When companies control their media

This video was brought to my attention because the "reporter" is a former Learfield intern, Tyne Morgan. Some of you might remember Tyne from a little speed-texting video I posted a while back.

Big companies like Monsanto have always had the wherewithal to produce videos like this one. But then what? You buy time from a bunch of TV stations to air them? Pretty darned expensive.

Today? You create your own YouTube channel and hire someone like Tyne and you’re off and running. You can bet Monsanto has one bad mamma jamma of a database/mailing list that can be sliced and diced to target exactly the people that might want to see this.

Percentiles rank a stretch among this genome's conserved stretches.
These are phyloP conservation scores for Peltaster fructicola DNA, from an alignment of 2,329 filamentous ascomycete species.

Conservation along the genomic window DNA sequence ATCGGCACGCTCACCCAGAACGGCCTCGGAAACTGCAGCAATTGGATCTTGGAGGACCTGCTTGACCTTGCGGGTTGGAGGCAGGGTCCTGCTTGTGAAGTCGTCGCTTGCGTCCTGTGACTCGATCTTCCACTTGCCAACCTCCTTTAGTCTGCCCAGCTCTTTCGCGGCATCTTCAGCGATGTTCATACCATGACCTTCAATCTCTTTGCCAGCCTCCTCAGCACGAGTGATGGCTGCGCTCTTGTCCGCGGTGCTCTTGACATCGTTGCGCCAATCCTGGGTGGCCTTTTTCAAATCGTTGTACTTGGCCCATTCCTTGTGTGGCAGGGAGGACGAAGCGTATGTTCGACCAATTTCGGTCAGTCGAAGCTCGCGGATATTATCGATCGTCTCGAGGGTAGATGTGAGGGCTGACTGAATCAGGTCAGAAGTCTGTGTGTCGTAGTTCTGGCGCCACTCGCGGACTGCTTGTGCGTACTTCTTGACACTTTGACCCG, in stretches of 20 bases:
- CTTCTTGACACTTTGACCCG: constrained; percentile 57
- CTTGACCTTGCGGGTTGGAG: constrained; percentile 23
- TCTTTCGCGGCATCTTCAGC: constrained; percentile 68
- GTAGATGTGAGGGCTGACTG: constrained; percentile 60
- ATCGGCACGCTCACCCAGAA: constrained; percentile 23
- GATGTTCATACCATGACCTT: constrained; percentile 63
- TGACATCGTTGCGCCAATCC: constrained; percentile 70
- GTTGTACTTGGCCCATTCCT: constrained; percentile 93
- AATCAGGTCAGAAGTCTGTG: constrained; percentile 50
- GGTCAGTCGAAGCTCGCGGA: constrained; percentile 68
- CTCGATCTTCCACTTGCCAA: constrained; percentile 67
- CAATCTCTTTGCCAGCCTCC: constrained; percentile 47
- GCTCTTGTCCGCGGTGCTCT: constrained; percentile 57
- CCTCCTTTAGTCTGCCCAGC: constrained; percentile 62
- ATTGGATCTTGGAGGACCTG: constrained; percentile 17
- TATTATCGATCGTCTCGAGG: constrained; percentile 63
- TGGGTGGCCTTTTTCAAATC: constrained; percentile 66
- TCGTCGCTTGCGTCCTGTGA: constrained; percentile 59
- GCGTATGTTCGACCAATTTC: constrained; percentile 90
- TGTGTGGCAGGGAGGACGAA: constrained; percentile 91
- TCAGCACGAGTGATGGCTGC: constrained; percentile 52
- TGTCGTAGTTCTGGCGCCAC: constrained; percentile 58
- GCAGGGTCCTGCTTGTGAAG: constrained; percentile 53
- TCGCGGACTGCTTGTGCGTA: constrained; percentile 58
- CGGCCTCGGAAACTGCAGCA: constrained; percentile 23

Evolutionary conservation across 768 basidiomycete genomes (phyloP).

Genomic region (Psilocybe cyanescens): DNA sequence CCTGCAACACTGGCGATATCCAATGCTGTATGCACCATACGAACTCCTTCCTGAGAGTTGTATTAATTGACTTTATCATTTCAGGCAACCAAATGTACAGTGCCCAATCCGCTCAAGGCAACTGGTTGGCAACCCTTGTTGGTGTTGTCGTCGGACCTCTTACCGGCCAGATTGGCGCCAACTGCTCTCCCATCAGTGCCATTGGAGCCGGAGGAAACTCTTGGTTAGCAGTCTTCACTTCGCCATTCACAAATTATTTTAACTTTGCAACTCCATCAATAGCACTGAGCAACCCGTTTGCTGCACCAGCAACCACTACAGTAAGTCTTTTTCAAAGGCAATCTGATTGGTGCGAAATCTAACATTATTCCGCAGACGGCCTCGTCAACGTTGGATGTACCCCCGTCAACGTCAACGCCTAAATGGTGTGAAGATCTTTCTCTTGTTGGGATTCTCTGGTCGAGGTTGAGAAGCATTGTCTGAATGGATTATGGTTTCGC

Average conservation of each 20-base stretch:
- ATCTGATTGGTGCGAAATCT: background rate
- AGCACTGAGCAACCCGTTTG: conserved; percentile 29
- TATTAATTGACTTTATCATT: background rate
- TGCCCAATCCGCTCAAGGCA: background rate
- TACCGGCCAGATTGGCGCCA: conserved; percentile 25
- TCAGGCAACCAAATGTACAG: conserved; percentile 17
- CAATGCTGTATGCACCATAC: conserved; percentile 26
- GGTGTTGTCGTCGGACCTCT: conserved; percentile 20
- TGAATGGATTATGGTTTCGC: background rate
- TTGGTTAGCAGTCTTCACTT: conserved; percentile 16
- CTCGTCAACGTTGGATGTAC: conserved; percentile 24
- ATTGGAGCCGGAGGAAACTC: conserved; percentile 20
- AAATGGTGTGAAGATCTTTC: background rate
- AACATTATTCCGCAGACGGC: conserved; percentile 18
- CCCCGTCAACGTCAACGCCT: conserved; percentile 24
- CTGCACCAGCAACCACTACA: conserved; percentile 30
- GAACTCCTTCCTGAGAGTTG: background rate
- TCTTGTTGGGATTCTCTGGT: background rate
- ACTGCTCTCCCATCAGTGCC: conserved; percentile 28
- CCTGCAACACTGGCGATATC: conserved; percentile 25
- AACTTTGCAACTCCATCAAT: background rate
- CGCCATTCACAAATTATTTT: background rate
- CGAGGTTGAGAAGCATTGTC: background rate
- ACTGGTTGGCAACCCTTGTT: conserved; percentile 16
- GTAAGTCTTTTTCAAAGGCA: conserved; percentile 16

So, when companies can control their media/message from A to Z… what is the role of what we used to call "the media?" [via Journamarketing]

One thought on “When companies control their media

  1. The difference is that here, we know that the source is. If MegaCorp X puts out a video on their YouTube channel, I know it’s coming from a PR apparatchik attempting to control the message. When it is being bought on an over-the-air broadcaster, it’s entangled with my perception of the broadcaster’s reputation for impartiality (or lack thereof).
    You can send the video to a list of people who want to see it, but isn’t that sort of preaching to the choir? Propaganda is as much about reaching an idea’s opponents and winning them over, and only then reinforcing and growing the support for that idea. You could speak to those people when broadcasting, precisely because you were not pinpointing who the audience was.
    The role for the media, freed from their corporate overlords, is to once again appeal to the public as a nursery for trust, where one can get help discerning what is bullshit and what is not. They have a lot of work to do.

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